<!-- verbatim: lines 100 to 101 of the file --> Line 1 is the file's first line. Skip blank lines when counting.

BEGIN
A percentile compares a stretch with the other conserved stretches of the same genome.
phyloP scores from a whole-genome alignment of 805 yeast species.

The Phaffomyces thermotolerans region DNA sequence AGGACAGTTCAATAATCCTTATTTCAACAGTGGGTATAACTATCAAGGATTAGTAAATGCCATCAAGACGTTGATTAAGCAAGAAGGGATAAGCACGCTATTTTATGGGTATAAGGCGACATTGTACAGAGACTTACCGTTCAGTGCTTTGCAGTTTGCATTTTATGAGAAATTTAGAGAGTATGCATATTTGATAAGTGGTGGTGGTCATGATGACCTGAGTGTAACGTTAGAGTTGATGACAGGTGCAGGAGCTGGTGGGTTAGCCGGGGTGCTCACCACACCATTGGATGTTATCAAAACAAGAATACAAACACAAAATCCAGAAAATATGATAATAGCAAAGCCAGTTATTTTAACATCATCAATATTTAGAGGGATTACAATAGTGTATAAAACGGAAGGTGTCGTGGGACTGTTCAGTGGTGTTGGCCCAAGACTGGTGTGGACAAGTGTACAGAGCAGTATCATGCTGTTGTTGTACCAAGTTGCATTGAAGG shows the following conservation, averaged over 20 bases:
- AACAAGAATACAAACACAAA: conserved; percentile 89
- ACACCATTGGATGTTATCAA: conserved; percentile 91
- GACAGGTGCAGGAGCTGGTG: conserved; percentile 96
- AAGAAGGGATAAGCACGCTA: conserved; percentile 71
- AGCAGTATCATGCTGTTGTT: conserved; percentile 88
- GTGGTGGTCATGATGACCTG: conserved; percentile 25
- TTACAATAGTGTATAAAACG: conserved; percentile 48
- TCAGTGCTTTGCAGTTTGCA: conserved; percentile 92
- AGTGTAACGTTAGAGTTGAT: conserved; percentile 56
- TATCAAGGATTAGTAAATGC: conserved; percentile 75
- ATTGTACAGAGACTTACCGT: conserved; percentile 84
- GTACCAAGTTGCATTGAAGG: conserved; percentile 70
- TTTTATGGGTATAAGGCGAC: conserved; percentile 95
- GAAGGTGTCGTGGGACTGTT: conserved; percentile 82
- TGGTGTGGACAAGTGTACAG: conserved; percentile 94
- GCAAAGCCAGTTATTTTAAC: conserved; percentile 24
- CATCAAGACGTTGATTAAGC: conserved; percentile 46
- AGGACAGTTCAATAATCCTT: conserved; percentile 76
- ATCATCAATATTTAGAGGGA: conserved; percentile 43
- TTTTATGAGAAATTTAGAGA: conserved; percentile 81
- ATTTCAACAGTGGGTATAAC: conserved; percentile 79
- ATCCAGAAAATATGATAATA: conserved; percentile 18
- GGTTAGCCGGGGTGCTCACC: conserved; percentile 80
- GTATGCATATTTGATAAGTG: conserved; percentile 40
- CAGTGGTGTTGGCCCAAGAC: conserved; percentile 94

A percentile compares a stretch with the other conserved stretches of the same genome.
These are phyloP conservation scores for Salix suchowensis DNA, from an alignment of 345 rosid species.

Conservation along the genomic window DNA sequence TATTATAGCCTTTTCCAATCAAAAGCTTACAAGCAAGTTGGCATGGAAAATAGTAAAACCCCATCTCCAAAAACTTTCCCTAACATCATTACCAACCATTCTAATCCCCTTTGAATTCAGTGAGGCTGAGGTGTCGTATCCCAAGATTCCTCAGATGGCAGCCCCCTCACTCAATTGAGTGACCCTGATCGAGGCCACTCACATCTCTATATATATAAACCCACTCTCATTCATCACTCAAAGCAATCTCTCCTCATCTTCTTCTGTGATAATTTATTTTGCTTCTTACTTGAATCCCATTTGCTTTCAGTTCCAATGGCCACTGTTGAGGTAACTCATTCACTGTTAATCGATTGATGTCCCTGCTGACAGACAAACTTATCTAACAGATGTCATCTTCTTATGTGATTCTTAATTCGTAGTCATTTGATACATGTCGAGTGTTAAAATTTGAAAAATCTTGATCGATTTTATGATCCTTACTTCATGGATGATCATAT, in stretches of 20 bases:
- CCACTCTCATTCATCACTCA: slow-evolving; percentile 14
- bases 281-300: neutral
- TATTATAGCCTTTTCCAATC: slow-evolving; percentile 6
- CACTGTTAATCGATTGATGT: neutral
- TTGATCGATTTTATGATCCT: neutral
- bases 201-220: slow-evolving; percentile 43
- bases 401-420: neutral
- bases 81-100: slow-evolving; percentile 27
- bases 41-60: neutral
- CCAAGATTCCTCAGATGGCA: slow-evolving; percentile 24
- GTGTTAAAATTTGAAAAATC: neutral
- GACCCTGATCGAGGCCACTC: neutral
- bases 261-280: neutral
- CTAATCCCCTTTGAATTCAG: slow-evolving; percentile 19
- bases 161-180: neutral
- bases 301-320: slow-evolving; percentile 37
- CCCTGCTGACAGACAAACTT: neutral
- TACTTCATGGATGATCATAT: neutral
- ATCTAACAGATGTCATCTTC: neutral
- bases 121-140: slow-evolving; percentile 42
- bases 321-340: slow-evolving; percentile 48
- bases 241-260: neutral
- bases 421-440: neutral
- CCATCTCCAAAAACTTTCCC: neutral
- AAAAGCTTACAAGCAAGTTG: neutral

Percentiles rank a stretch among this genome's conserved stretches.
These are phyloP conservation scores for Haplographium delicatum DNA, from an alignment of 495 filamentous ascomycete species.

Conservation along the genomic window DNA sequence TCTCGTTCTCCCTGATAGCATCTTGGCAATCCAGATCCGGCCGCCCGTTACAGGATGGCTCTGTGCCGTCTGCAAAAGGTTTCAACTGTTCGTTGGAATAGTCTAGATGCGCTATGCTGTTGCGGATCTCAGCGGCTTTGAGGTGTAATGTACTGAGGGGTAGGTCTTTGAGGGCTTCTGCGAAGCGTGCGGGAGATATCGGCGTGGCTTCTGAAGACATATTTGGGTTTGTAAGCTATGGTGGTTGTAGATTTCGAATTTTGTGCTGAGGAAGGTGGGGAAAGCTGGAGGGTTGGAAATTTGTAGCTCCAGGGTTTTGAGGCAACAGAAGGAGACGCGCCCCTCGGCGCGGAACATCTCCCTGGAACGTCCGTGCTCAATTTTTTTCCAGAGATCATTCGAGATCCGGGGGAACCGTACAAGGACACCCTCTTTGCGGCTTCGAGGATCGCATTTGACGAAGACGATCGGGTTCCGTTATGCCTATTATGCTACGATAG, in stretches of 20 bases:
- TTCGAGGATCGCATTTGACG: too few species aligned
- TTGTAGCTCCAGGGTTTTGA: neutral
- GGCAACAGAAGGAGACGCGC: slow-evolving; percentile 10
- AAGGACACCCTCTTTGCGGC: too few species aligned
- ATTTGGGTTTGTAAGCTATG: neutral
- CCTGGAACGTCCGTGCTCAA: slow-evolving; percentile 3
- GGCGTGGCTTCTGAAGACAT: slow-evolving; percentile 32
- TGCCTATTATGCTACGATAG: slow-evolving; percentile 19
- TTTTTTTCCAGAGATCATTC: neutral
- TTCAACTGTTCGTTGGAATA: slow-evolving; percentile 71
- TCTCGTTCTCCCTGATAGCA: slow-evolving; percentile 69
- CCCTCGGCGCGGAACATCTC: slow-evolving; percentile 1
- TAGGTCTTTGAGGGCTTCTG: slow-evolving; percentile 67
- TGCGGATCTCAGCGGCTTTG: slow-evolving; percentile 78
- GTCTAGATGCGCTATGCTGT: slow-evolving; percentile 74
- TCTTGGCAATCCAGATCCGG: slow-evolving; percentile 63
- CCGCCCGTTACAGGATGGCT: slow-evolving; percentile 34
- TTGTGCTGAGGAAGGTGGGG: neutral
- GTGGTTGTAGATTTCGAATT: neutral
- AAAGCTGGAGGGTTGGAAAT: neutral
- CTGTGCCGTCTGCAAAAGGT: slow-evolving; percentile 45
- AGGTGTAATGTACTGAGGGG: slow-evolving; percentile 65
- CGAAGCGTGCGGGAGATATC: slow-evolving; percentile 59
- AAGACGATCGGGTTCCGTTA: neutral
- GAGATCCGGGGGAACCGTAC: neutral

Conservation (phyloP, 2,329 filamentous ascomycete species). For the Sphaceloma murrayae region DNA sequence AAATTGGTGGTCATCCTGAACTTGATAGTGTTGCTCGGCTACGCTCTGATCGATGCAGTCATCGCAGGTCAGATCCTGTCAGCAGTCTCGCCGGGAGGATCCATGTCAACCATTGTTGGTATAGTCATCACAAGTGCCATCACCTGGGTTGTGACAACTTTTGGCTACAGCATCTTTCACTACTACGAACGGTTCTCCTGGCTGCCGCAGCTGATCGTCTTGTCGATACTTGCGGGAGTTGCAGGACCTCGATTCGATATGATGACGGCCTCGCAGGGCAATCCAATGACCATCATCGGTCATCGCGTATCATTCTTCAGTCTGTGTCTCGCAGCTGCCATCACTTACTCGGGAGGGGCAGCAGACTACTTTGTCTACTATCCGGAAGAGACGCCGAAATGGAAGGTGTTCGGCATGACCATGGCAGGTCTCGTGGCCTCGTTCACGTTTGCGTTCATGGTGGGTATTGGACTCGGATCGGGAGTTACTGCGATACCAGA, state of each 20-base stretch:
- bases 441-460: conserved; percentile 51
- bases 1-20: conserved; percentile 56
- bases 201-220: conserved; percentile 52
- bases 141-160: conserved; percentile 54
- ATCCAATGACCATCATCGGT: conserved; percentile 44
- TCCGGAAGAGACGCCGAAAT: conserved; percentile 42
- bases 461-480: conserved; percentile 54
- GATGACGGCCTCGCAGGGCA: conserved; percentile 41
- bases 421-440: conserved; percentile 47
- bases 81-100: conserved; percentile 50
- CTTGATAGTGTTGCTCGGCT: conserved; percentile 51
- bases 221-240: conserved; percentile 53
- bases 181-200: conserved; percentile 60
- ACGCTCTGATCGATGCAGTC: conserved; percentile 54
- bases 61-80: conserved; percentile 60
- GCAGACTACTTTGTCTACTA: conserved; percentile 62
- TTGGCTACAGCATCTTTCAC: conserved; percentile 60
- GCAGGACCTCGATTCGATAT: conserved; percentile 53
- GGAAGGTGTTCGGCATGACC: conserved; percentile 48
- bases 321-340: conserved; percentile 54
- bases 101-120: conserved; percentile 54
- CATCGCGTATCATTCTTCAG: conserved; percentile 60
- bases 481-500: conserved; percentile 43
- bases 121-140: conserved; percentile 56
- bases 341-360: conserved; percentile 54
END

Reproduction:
- bases 61-80: conserved; percentile 60
- GCAGACTACTTTGTCTACTA: conserved; percentile 62